Background There is a paucity of evidence and guidance for genitourinary medicine (GUM) clinicians on the management of cervical warts (CW). These patients are either treated in a routine clinic without colposcopy examination (CE) or referred to gynaecology.
Aim To describe the management of patients in a GUM diagnostic colposcopy service where a CE (×7 magnification) performed before and after application of 5% acetic acid to the cervix to identify flat acetowhite epithelium (AWE) in addition to the CW.
Methods Notes of patients who attended the service with a diagnosis code of C11 between June 2006 and December 2011 were reviewed and 48 patients with CW were identified. Details of demographics, presenting features, associated STI, cervical cytology, biopsy results, treatment and follow-up were analysed.
Results Median age of 48 patients was 24 years (range 16–63); 23 (47.9%) were Caucasians, 16 (33.3%) Afro-Caribbeans. 25 patients had no prior cervical cytology as they were under 25 years of age. Of the 23 patients who had a previous cervical cytology, six had a history of abnormal smears. 17 (35.4%) had CW alone, 31 (64.6%) also had vulvo-vaginal/perianal warts. Seven (14.3%) had other concomitant STIs.15 (30.6%) had AWE that on biopsy showed histopathological evidence of HPV and, 10/15 (66.7%) also had evidence of CIN1/2. Of the 33 patients with no AWE, histopathology was available on 23 CW which showed CIN1/2 in 16/23 (69.5%). 10/48 (20.8%) patients were treated with electrocautery, 11 (22.9%) with excision biopsy and 26 (54.2%), with both. 31 patients responded after the first treatment; nine had a further 1–3 treatments. One recurred after 6 months. 26 patients with associated CIN were referred to gynaecology.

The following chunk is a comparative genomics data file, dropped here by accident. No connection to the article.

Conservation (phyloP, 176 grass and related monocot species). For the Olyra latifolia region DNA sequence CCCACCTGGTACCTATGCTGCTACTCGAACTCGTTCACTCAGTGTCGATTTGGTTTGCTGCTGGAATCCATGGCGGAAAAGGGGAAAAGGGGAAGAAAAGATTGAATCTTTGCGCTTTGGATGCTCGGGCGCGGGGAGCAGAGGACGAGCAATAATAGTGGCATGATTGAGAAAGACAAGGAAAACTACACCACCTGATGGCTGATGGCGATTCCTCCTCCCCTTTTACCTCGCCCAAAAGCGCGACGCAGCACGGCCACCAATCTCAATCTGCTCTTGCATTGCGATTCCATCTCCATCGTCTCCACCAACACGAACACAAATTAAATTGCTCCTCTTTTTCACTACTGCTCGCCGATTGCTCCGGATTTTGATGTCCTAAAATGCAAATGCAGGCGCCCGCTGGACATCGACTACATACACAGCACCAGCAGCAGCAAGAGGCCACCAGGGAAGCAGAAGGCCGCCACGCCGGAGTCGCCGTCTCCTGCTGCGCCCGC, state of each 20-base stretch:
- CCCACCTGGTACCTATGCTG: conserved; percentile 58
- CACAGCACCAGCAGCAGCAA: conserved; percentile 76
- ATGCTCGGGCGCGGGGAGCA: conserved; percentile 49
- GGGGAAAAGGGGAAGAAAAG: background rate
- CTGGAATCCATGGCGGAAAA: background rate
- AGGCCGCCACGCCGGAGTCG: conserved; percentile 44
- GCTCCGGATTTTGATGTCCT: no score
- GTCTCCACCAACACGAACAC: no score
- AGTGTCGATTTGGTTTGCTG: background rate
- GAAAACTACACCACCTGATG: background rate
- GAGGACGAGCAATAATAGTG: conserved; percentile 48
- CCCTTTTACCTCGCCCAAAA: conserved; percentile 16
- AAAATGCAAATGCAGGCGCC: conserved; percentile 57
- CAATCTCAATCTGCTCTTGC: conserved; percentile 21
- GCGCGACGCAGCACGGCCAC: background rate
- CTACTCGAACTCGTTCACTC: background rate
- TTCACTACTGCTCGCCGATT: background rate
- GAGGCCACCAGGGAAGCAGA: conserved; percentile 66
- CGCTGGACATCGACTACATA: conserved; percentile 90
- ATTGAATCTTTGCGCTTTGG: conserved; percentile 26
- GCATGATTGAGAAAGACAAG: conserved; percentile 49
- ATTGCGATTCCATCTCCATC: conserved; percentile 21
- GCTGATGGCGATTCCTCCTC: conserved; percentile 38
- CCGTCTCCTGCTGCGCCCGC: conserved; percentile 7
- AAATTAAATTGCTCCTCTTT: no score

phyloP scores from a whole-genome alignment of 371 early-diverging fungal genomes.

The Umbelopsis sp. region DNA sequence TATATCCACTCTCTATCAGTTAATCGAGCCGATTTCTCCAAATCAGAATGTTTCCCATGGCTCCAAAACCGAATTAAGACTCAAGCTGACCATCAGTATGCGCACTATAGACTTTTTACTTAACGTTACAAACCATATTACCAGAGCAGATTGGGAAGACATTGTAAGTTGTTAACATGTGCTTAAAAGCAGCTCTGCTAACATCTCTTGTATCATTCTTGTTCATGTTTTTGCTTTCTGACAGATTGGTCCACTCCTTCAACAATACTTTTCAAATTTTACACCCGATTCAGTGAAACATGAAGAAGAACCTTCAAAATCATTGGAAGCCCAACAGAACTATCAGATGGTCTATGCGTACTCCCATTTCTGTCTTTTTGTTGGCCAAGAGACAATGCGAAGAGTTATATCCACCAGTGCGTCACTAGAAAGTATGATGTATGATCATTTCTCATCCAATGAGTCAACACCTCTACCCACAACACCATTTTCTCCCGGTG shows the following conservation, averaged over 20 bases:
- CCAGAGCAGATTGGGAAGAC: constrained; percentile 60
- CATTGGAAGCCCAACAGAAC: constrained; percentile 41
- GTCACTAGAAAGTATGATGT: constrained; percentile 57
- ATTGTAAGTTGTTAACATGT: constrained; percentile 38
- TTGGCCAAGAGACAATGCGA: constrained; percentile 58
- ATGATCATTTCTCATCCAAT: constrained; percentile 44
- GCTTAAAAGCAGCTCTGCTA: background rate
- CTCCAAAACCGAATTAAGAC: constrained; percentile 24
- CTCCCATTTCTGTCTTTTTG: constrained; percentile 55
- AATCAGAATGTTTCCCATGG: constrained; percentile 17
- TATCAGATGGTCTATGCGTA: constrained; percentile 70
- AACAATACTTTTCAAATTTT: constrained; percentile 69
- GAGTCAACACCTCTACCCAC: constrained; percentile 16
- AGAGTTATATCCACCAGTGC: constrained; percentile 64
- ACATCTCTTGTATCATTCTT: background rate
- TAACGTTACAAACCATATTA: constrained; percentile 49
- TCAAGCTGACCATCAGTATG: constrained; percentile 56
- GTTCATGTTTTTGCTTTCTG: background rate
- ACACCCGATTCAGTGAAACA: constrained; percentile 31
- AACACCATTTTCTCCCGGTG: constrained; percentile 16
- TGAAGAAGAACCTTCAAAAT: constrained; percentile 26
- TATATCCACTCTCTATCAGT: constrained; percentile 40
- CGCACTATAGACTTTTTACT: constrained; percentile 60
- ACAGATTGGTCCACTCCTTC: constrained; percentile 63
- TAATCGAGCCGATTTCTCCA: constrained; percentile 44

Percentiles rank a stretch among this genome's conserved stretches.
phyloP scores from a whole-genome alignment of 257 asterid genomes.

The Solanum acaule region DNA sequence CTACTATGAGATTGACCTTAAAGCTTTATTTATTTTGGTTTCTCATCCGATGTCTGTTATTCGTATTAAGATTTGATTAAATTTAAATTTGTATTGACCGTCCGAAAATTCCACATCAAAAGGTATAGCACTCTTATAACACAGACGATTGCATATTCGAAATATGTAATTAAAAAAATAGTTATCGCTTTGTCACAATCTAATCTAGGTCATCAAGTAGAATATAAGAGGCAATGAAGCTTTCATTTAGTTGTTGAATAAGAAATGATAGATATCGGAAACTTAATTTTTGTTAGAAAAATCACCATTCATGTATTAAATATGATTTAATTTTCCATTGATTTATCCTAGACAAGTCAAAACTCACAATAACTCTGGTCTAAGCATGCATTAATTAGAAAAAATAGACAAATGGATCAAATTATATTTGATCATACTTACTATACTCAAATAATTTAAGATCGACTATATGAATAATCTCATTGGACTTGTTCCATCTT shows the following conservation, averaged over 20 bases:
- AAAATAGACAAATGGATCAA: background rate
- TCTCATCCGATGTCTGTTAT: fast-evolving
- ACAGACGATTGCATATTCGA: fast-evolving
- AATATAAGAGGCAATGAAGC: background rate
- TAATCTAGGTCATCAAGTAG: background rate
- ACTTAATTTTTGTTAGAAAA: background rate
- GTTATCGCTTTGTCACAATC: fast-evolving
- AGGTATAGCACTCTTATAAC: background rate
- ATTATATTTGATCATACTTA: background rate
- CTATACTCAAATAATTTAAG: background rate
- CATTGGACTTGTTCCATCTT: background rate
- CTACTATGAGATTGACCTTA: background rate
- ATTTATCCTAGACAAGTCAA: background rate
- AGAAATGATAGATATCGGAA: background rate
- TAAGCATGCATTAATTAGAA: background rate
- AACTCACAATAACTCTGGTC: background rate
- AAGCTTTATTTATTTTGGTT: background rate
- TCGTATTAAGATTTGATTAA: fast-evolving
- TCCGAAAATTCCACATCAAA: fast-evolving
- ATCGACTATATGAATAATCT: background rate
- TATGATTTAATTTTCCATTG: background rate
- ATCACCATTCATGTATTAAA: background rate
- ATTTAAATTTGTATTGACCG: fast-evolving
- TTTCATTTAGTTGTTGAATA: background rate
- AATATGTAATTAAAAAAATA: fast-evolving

Discussion We report a high prevalence of CIN in CW and in associated subclinical lesions in this predominantly young cohort of women, suggesting the need for colposcopy to assess cervical warts or more careful follow-up with cervical cytology.